There has been a lot of comment recently about whether Autonomy really is powered by magic. HP may think so, but I could not possibly comment. Then this week the Gartner Magic Quadrant for Enterprise Search 2013 was released and companies rushed out press releases about their awards for leadership and vision. Up there in the top right quadrant of Leaders with an Ability to Execute is Google with its search appliance. Gartner always balances the good news and the bad (‘cautions’) news. So let me look at the cautions for Google, which remember is right up there with the best (i.e. Oracle and Microsoft).
- The process for understanding why a particular set of results is returned to the user is particularly difficult. Google considers its relevancy calculation models to be a precious competitive differentiator and that it is therefore appropriate to keep them opaque.
- Google’s federation options are simple to use, but lag behind those of vendors that have sought to develop this aspect of their products more completely.
- Administration reporting capabilities are less strong than some customers might consider necessary.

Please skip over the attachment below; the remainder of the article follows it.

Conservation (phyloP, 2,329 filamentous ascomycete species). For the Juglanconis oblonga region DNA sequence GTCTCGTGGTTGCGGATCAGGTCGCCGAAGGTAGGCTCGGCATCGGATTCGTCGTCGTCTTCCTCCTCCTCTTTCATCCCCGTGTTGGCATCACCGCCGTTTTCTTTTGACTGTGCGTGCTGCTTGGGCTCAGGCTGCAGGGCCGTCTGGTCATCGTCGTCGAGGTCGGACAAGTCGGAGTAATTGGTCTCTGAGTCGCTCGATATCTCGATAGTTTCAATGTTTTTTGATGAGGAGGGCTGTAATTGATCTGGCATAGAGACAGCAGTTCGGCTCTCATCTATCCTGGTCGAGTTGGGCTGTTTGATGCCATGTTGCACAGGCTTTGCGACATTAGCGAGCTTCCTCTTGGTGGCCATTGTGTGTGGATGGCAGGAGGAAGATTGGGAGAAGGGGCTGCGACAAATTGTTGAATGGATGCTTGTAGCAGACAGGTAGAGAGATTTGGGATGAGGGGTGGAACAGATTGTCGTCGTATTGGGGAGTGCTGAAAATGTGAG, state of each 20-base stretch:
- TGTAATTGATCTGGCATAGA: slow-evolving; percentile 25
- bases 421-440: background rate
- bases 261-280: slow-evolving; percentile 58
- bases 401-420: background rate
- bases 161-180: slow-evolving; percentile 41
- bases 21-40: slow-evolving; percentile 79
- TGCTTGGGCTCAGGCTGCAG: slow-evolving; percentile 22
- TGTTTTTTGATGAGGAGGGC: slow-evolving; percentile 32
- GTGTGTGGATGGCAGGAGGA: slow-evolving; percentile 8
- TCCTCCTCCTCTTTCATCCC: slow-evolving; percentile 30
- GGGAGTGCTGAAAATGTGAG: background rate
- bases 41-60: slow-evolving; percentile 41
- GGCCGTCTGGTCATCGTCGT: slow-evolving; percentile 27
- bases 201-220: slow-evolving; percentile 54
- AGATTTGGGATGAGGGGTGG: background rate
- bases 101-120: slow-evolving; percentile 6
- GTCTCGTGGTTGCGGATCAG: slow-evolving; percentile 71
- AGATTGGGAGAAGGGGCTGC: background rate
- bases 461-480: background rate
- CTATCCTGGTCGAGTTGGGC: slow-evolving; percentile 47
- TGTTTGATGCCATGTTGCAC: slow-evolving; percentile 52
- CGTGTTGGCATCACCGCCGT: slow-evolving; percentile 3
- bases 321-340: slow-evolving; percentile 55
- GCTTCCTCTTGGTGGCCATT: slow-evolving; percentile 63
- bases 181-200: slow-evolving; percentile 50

Let me try to translate. On the basis of this analysis if you buy a Google Search Appliance then you will have the greatest difficulty understanding why items in a particular set of results have been returned, the federated search options are not very powerful and the reporting capabilities are not really all that good. And in addition Gartner note that it has seen a reduction in the number of enquiries about the Google appliance from its clients.
When I look at the comments on Microsoft and Oracle then I also have some difficulty in understanding why they are leaders and have significant power to execute. I don’t necessarily disagree with the comments from Gartner; I’m just trying to work out why the these three companies are in the top right quadrant as the best of breed of the search business when in each case I feel the Cautions overwhelm the Strengths. The cautions for LucidWorks are that it has no widgets or apps for mobile. So every other vendor does? Along the way I noticed that according to Gartner Perceptive Software is a small Australian company. Someone needs to let Lexmark know. It turned over $126M in 2012 which is quite a decent number in this business sector.
I knew a magician once. He made the tricks look absolutely effortless. Over a drink later he told me that one of his card tricks had taken over two years of daily practice to perfect. Search may look like magic to users but if it does not deliver the experience and information they were looking for then there is going to be a need for a lot of hard work every day behind the scenes.